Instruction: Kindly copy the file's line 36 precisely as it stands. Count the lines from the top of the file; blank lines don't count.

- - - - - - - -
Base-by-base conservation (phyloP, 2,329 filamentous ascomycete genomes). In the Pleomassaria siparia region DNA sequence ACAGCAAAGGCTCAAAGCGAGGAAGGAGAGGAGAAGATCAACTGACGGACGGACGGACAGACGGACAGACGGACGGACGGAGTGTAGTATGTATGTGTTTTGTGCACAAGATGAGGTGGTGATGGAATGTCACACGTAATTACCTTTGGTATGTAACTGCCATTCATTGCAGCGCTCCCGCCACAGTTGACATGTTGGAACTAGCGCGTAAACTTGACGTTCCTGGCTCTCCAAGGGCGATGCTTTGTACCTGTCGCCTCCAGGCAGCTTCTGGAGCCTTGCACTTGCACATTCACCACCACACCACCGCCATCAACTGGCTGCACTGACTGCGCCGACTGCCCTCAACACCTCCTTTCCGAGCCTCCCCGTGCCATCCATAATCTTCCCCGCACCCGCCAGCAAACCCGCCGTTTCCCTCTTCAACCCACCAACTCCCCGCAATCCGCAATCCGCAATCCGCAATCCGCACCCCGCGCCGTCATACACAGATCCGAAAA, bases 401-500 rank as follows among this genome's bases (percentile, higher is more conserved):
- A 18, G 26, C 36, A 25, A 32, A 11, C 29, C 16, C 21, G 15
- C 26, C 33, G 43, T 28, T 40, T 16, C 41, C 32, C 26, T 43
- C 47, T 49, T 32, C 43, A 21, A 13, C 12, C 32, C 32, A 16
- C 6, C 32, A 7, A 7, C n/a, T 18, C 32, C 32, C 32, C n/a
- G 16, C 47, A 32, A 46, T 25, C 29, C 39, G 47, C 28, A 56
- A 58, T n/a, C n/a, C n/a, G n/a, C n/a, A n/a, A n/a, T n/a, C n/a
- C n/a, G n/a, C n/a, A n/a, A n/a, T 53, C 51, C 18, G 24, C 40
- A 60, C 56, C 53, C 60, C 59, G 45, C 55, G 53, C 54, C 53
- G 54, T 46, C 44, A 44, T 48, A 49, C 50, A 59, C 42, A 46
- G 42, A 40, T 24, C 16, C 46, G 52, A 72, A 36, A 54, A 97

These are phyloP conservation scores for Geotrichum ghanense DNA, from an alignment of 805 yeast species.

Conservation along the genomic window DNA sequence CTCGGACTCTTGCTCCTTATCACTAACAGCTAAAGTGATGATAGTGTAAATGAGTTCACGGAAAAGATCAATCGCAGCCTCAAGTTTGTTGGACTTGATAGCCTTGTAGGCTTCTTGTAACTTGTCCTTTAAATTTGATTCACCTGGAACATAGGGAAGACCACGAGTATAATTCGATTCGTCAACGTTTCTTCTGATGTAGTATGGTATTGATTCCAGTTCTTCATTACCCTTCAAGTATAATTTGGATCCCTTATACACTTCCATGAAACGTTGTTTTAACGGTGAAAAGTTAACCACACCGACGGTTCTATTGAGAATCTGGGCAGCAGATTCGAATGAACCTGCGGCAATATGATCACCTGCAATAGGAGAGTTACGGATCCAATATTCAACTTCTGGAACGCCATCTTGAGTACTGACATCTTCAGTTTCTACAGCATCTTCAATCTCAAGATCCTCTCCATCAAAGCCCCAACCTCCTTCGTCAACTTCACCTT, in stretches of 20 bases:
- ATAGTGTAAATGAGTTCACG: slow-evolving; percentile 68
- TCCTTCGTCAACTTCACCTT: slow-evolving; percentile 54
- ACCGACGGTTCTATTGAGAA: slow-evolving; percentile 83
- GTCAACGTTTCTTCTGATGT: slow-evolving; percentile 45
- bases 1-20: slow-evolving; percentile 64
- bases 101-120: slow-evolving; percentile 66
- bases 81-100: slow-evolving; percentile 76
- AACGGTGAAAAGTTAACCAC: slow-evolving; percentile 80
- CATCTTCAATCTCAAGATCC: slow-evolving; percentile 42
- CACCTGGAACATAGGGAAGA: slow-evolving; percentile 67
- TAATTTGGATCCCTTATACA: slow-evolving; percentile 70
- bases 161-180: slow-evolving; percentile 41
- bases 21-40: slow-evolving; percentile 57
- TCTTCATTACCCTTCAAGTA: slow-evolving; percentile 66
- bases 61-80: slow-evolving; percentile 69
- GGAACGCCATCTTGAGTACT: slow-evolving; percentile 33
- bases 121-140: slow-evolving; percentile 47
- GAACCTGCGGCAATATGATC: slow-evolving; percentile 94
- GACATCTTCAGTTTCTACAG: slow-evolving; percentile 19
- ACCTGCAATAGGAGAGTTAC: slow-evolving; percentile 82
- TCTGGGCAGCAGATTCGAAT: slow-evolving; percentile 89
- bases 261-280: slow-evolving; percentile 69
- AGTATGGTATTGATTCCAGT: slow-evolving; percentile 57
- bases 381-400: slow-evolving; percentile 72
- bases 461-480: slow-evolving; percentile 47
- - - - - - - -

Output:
- AGTATGGTATTGATTCCAGT: slow-evolving; percentile 57